A crime is a crime for a reason. A crime has victims. A crime harms society. On what basis is homosexuality a crime? Adults do no harm to society in how they love and whom they love. This is a law that will not prevent crime, but will, instead, lead to crimes of violence: there are already, in different parts of Nigeria, attacks on people ‘suspected’ of being gay. Ours is a society where men are openly affectionate with one another. Men hold hands. Men hug each other. Shall we now arrest friends who share a hotel room, or who walk side by side? How do we determine the clunky expressions in the law – ‘mutually beneficial,’ ‘directly or indirectly?’
Readings on gender, on higher education, and on everything else – with some sports at the end.
But no matter how hard we attempt to ignore it, this type of gendered harassment—and the sheer volume of it—has severe implications for women’s status on the Internet. Threats of rape, death, and stalking can overpower our emotional bandwidth, take up our time, and cost us money through legal fees, online protection services, and missed wages. I’ve spent countless hours over the past four years logging the online activity of one particularly committed cyberstalker, just in case. And as the Internet becomes increasingly central to the human experience, the ability of women to live and work freely online will be shaped, and too often limited, by the technology companies that host these threats, the constellation of local and federal law enforcement officers who investigate them, and the popular commentators who dismiss them—all arenas that remain dominated by men, many of whom have little personal understanding of what women face online every day.
Tuition at public colleges came to $62.6 billion in 2012, according to the latest government data. That’s less than what the government already spends to subsidize the cost of collegethrough grants, tax breaks, and work-study funds, which comes to about $69 billion. It spends another $107.4 billion on student loans.
That means that with the money it already spends to make college affordable, the government could instead subsidize public college tuition, thereby making it free for all students. This would not just mean anyone could attend a higher education institution without worrying about cost, but it could incentivize private ones to reduce their costs in order to compete with the free option.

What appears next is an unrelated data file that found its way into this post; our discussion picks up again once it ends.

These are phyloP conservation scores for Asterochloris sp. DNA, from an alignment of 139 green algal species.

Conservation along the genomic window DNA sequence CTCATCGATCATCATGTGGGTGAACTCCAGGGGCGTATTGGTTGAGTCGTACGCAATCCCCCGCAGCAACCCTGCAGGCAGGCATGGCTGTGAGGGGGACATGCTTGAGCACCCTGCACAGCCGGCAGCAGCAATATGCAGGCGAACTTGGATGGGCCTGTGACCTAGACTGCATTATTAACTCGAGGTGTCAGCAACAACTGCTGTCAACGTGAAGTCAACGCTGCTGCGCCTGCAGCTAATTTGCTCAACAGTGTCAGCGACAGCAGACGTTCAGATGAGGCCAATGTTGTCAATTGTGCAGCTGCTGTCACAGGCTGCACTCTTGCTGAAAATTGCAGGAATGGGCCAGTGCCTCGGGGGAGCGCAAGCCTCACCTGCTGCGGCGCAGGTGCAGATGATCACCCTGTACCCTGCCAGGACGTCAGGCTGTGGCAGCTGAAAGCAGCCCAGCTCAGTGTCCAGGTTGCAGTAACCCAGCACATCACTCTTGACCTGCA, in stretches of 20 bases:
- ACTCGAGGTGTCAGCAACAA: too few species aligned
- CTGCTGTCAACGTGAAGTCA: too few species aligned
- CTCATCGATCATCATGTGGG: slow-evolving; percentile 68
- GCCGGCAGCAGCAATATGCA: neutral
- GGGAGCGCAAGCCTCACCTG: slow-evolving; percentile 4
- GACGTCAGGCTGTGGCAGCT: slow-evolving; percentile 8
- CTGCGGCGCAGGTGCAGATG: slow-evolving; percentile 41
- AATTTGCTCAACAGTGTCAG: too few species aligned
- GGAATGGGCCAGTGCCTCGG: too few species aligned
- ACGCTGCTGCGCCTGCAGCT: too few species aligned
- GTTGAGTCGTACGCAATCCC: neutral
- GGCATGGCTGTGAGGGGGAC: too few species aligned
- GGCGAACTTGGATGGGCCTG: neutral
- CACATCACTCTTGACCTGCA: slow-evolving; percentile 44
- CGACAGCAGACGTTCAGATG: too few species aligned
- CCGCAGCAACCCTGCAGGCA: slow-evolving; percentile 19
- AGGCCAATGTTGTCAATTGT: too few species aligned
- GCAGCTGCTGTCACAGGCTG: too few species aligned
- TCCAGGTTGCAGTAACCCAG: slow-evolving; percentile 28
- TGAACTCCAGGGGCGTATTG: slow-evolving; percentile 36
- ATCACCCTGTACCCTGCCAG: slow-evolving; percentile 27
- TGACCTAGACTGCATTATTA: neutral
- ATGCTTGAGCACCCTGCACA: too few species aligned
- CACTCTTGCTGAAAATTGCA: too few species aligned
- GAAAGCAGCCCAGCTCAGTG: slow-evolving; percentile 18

The Chaplain said, “I’ve had several of them where [I'm] watching their last breath go from their bodies and their eyes never unfix from mine. I mean actually lock together. And I can close my eyes now and see those eyes. My feelings and my emotions are extremely intense at that time. I’ve never … I’ve never really been able to describe it. And I guess in a way I’m kind of afraid to describe it. I’ve never really delved into that part of my feelings yet.”
One warden said, “You’ll never hear another sound like a mother wailing when she is watching her son be executed. There’s no other sound like it. It is just this horrendous wail. It’s definitely something you won’t ever forget.”
Weekend Reading Lite. Less links, less calories, tastes different.
Take the episode in which, according to a synopsis, “the new Town Council struggles to find a solution for Bonanza City’s growing trash problem.” Bullshit, Michael wrote. The kids were disposing of trash just fine by themselves. The producers created the so-called “growing trash problem” by dumping it into the town. “Without the production crew, [Kid Nation] would have been fairly boring,” Michael wrote. “The producers engineered problems when we didn’t have any. Without them, the show would have reflected very well on the children, but it would have been a snooze.”
Reality television is most addictive when it’s edited. There’s a reason viral 24/7 live cams are usually fixed on pandas and puppies. Strangers are compelling enough for serialized television only if they’re not getting along. In her book A Paradise Built in Hell, essayist Rebecca Solnit argues that Survivor, the archetypical American reality show, wouldn’t be in its 27th season if the producers had simply dropped a bunch of people on an island and asked them to cope—“the goal was to produce a single winner rather than a surviving society, a competitive pyramid rather than a party of cooperation.”